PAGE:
98.10.19 ( d8
To Ted Nelson Home
Info.Media Hypertext course home page
This is Doug's page for the Hypertext
Course (Information Media 1998)
Douglas C. Engelbart
Doug now has his own think-tank,
where they have
Doug Engelbart is one of the very great men of our time. He invented
the idea of reading and writing at computer screens in 1957; he invented
word processing, outline processing, text links, and (unfortunately*) the
computer mouse. But he thinks of all these things in much broader
terms he calls his vision of all this "the augmentation of human intellect,"
and believes that we have hardly begun.
Doug's vision spans a great spectrum of what we need for the human mind
and work: individual work, empowering workgroups, making human intellect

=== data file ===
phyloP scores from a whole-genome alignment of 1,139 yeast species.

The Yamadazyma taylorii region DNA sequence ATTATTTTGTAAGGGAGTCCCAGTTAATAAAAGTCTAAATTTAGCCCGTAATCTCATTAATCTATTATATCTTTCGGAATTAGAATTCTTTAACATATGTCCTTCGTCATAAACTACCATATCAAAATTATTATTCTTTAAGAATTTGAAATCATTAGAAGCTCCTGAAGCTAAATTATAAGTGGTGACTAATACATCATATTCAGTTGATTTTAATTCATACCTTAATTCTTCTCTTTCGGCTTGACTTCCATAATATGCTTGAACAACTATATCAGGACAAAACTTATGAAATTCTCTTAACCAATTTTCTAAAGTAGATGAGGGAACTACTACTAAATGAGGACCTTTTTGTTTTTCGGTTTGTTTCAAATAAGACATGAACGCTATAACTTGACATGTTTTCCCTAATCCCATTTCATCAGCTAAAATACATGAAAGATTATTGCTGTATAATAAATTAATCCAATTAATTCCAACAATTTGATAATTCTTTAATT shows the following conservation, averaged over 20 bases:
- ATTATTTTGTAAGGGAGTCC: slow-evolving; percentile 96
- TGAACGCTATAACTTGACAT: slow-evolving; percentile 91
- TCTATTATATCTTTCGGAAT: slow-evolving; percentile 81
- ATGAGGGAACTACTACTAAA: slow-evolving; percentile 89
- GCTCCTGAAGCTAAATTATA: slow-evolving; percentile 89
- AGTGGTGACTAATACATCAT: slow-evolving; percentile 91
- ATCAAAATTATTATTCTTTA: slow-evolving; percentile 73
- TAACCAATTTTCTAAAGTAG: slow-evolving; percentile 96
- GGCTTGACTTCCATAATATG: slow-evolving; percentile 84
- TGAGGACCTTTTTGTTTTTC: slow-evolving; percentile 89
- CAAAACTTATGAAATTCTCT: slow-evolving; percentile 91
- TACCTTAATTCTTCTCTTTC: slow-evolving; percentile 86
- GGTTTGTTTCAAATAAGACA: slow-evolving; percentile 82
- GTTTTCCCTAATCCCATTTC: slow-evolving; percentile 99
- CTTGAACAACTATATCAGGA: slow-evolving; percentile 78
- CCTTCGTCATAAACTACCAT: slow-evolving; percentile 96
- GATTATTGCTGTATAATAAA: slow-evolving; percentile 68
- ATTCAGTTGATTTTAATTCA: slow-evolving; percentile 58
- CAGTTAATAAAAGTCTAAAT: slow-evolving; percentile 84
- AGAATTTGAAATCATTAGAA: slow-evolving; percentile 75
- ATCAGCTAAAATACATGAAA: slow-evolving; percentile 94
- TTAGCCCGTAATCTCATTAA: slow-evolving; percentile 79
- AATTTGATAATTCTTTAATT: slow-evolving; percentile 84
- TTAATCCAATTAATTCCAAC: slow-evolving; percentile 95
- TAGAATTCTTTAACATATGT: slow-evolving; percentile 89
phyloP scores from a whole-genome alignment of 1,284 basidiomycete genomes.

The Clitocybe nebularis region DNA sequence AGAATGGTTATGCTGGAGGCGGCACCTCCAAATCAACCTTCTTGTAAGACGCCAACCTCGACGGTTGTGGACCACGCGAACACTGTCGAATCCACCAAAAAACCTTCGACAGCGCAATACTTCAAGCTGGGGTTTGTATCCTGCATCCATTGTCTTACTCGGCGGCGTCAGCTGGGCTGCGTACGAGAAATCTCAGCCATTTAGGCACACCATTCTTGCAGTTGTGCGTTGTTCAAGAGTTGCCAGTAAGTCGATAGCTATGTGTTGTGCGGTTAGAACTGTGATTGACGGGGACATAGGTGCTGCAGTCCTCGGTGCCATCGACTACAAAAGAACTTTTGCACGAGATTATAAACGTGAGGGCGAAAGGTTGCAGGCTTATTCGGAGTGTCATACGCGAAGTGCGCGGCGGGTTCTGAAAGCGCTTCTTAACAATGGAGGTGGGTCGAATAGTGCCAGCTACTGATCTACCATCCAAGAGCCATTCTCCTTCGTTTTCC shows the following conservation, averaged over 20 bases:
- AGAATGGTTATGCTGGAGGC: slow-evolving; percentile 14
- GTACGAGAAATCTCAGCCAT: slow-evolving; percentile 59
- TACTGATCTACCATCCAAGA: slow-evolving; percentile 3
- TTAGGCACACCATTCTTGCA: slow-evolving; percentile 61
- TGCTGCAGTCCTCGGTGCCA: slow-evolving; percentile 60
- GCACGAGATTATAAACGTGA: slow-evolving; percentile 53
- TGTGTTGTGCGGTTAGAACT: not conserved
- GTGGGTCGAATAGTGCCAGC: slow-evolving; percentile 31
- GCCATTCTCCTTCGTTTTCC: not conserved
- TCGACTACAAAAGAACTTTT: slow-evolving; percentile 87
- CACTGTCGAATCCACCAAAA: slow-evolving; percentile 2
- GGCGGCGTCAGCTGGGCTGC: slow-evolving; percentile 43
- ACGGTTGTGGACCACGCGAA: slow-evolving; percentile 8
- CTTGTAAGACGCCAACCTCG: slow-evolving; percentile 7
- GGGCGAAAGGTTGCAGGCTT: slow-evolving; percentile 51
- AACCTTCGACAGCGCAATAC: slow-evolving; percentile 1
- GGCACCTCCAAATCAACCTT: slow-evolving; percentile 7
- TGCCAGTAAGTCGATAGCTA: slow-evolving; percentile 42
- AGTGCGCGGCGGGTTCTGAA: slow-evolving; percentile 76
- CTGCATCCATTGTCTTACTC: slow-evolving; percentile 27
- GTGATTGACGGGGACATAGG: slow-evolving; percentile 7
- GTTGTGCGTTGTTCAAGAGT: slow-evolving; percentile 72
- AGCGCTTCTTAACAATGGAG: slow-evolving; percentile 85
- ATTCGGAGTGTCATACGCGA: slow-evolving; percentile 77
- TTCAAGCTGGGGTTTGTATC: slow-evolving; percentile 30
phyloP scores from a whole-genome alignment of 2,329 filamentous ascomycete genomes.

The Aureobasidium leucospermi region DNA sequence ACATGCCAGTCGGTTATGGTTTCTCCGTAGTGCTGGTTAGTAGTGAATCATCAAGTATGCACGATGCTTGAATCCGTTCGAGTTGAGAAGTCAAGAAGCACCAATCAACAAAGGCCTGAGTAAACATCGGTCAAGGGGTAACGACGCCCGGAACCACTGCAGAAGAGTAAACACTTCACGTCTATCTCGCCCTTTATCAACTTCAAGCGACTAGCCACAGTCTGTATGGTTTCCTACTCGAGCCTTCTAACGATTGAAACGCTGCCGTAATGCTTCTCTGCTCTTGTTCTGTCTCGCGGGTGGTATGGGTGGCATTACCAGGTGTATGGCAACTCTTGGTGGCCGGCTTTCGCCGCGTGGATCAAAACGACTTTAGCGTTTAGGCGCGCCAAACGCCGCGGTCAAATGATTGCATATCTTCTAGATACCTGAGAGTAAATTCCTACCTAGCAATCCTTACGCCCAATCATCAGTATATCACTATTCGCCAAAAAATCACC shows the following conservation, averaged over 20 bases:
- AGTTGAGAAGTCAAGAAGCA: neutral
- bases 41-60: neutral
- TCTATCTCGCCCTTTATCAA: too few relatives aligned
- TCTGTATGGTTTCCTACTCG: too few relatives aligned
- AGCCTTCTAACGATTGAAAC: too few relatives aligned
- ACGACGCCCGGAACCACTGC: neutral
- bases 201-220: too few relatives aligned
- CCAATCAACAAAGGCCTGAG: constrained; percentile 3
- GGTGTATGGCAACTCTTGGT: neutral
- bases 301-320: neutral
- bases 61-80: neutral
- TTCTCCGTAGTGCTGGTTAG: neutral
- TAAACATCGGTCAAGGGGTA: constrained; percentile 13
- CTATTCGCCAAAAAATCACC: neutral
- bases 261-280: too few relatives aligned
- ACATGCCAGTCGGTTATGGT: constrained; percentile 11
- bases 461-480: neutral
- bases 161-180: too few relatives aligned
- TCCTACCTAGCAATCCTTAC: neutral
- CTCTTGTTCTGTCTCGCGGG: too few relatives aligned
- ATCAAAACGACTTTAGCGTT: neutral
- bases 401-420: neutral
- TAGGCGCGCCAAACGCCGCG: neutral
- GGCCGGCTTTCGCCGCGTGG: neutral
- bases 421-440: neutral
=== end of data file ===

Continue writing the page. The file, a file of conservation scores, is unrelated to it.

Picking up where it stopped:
more deeply powerful.
under the arbor at his home
This year (1998) is the twenty-fifth anniversary of the incredible presentation
he gave at a major computer conference, in which he showed two people working
together at shared computer screens many miles apart. Not only was
this a radical idea at the time, but the fact that the demo succeeded with
the equipment of that day still seems a miracle. (There will be a
conference at Stanford University on December 9 in honor of that anniversary.)
Doug with his chord keyboard
A lot of people love the mouse, but resent having to type at the keyboard,
then pick up the mouse, then reach back to the keyboard, over and over.
Doug foresaw that problem in the nineteen-sixties, and built a little keyboard
on which he can type with one hand while he uses the mouse with the other.
Closeup of the chord keyboard (from the above picture)
Sadly, such a keyboard is still not available: no manufacturer has had
the intelligence or foresight to make available such a simple thing.
Doug's recent visit to Keio SFC
at the SFC faculty club, with (right to left): Yoshiko Saito, unknown male
student, Ted Nelson.